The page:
October 9th, 2016…Twenty-eighth Sunday in Ordinary Time

Gospel: Luke 17:11-19

As Jesus continued his journey to Jerusalem,
he traveled through Samaria and Galilee.
As he was entering a village, ten lepers met him.
They stood at a distance from him and raised their voices, saying,
“Jesus, Master! Have pity on us!”
And when he saw them, he said,
“Go show yourselves to the priests.”
As they were going they were cleansed.
And one of them, realizing he had been healed,
returned, glorifying God in a loud voice;
and he fell at the feet of Jesus and thanked him.
He was a Samaritan.
Jesus said in reply,
“Ten were cleansed, were they not?
Where are the other nine?
Has none but this foreigner returned to give thanks to God?”
Then he said to him, “Stand up and go;
your faith has saved you.”

Homily

We’ve all been there. We’ve gone out of our way to do something nice for someone and they barely acknowledge our graciousness.  It could be something as simple as holding the door open for the person walking behind us just to notice them saunter by without even a glance.  Perhaps we let someone driving ahead of us into our lane and they don’t give us the courtesy wave.  Maybe it’s something much more significant.  Perhaps we alleviated the suffering of another by assuming their burden as or own and they don’t even bother to acknowledge it.  Maybe we forgave someone for a past hurt only to be hurt in the same fashion all over again.  Whatever the case, no matter how large or small our act of graciousness may be, it just doesn’t sit right when we fail to see gratitude.

In this morning’s gospel we see ten lepers calling to Jesus from a distance. Why the distance?  Lepers were outcasts; deemed unclean.  They were required to stay away from the community.  They relied solely on the charity of others for their survival.  So they call to Jesus from a distance.  They are told to show themselves to the chief priest.  They then follow their directive and walk towards the village.  One of them, a Samaritan, realizes that he has been cured of this horrible disease and runs back to Jesus; not ten only one.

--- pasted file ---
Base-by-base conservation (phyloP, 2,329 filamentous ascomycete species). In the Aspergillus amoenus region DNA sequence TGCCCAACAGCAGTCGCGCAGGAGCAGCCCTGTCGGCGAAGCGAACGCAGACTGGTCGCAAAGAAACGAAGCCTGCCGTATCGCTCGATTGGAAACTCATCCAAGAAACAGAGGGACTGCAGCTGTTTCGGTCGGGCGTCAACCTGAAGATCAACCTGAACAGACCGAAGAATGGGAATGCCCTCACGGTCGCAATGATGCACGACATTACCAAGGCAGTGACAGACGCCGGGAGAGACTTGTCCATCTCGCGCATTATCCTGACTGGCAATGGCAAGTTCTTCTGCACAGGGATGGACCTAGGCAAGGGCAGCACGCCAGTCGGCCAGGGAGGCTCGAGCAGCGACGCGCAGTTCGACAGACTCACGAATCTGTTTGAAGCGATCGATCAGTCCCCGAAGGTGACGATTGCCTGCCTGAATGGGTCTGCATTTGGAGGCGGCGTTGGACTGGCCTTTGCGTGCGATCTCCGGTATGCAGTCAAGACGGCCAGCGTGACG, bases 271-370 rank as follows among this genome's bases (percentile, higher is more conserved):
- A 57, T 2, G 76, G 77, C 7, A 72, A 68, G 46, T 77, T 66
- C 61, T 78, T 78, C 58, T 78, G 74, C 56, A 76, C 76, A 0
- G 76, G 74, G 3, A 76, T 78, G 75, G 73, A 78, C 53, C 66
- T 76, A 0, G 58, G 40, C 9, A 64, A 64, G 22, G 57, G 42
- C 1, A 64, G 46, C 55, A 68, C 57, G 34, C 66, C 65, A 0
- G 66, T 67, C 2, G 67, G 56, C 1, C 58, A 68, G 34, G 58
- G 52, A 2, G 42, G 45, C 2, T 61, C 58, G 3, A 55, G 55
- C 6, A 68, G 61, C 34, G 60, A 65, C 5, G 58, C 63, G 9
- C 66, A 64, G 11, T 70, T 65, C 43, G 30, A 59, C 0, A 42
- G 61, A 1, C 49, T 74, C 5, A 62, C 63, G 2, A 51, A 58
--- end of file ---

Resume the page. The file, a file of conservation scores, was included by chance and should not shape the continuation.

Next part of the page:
Jesus expresses a very human response at this. He says, “Ten were cleansed, were they not? Where are the other nine?” He doesn’t let the absence of the others escape him. He continues, “Has none but this foreigner returned to give thanks to God, stand up and go; your faith has saved you.”

Jesus’ initial reaction was to notice that nine lepers who had been healed through his charity and compassion were not there in gratitude. They received a huge gift. Besides the fact that they were now rid of this terrible disease, let’s not forget that they were outcasts. They could now return to their communities, their homes, their families. This brings us to the very heart of the matter as it pertains to this gospel passage. The nine were indeed healed. But they weren’t saved.

Each time our kids receive a present for their birthday or any other occasion, Diane makes them sit down and write a thank you note to the person who gave them the gift. The note usually acknowledges the gift received, further details a sense of appreciation for that gift, and then expresses gratitude for that gift; a pretty simple format. The Samaritan leper recognizes that he has been healed. He then screams to the heavens praising God for the gift. Then he falls at the feet of Jesus and gives thanks. The leper realizes that he has been healed by the power of God, mediated through Jesus.

Recognizing the presence of God in all the goodness we encounter and expressing gratitude for that goodness is what leads to our salvation. I suppose we could, like the other nine, freely accept the goodness that comes into our lives and simply enjoy it. We could experience being forgiven, being offered compassion and mercy, being loved and like the nine not acknowledge that this grace has its roots in God.

Gratitude, similar to the type shown by the Samaritan leper, gives us the very real opportunity to stop and truly notice those times God has taken an active role in our everyday lives. We can embrace his real presence among us as we wallow in his grace; his love. We hold in our hearts that our prayers, our wants, our desires have been acknowledged by God, addressed, and given life. Gratitude like this highlights God’s abundant and very personal love for each of us.

This works both ways. When we find that we are being charitable and kind, we should remember that it is precisely Christ within us, stirring our spirit so that we may act in a loving way. We should feel grateful for having an opportunity to be like Jesus and share his love.

Like the leper, we approach God’s altar in need of healing. Whether we care to share it or not, each one of us is carrying some type suffering. Like the leper, we seek to be restored. Let us prayerfully, with gratitude in our hearts, open ourselves to Christ’s mercifully healing embrace.

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